Based on the previous sets of photos, you might think that the North American Reptile Breeders Conference shows were all about the reptiles. They are, but they’re great places for peoplewatching, too. Twenty years ago, the old cliche of the reptile enthusiast as tattooed motorcycle rider and general hooligan might have had a tiny bit of truth to it: the guy from whom I bought my late savannah monitor Afsan had big scars down one arm from where he’d admitted he’d lost a knife fight. Even considering that you’ve never seen anyone handle tiny reptiles with such gentleness, reptile shows today are as diverse as they come, and everybody out there has a great story as to why they’re out there.
By way of example, this young lady was just part of the crowd that you simply wouldn’t have seen at many Texas reptile shows in the early Nineties. Her snake was just as intriguing, as I haven’t seen a gopher snake (Pituophis catenifer) since I was about seven years old. Best of all, our niece, ostensibly the reason we made the trip, was trying to get over an aversion to snakes, and this gopher snake gave both her and the Czarina the opportunity to hold a very gentle and very well-adjusted snake.
(A side-tip to those with snakes letting people hold their snakes for the first time, especially if the snake is a climber. Give them some advance warning that said snake will generally wrap its tail around fingers, arms, or any other protrusion. It’s an odd feeling if you aren’t prepared for it, and I’ve gone without holding snakes for long enough that I’d forgotten the sensation. This way, nobody has a freakout, including the snake.)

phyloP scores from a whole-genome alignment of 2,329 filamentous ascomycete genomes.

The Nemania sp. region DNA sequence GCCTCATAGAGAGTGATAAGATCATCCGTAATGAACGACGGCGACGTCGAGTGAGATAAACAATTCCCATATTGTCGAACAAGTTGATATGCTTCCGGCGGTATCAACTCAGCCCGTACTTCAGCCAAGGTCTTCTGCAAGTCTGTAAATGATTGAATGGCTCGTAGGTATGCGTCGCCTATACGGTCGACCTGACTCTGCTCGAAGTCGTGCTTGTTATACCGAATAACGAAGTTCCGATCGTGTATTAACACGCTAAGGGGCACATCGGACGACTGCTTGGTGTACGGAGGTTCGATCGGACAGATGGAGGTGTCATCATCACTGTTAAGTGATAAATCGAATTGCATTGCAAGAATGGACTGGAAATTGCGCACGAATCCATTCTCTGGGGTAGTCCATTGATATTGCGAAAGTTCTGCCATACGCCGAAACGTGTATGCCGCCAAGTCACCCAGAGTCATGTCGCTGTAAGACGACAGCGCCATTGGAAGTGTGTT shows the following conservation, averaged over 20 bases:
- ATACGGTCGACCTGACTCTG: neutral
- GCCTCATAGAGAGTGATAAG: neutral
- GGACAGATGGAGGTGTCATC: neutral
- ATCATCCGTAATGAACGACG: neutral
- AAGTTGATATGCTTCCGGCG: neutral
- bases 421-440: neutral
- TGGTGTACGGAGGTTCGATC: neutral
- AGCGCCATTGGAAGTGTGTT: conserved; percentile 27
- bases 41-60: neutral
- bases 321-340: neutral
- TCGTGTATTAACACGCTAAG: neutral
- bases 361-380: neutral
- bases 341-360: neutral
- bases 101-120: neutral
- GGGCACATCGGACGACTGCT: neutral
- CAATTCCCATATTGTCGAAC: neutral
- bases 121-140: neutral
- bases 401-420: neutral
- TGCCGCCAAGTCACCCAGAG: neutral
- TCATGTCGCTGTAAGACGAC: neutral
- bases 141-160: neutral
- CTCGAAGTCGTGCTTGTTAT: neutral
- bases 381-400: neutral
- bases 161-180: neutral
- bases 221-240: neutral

And then we had the plant freaks. Namely, the Greater Dallas/Fort Worth Bromeliad Society had such a great time at last February’s show that its members came out again for August. As can be told, they had lots of plants, lots of buyers, and lots of enthusiasm.
And then there was the hardest-working participant at the show. The NARBC crew was working itself to a nub, the security crew at the convention center was even worse off, and by Sunday afternoon, all of the vendors had the expression I knew so well from plant shows. That look said “We’re having a blast, and we love everybody here, but we know that there’s a bed or cot or spare couch at the end of this day, and Nyarlathotep help the first person to get in the way of it.” This guy, though, just finally couldn’t keep working, and passed out in the first available chair.
I don’t blame him in the slightest. That’s going to be me when the Triffid Ranch does its first NARBC show next summer.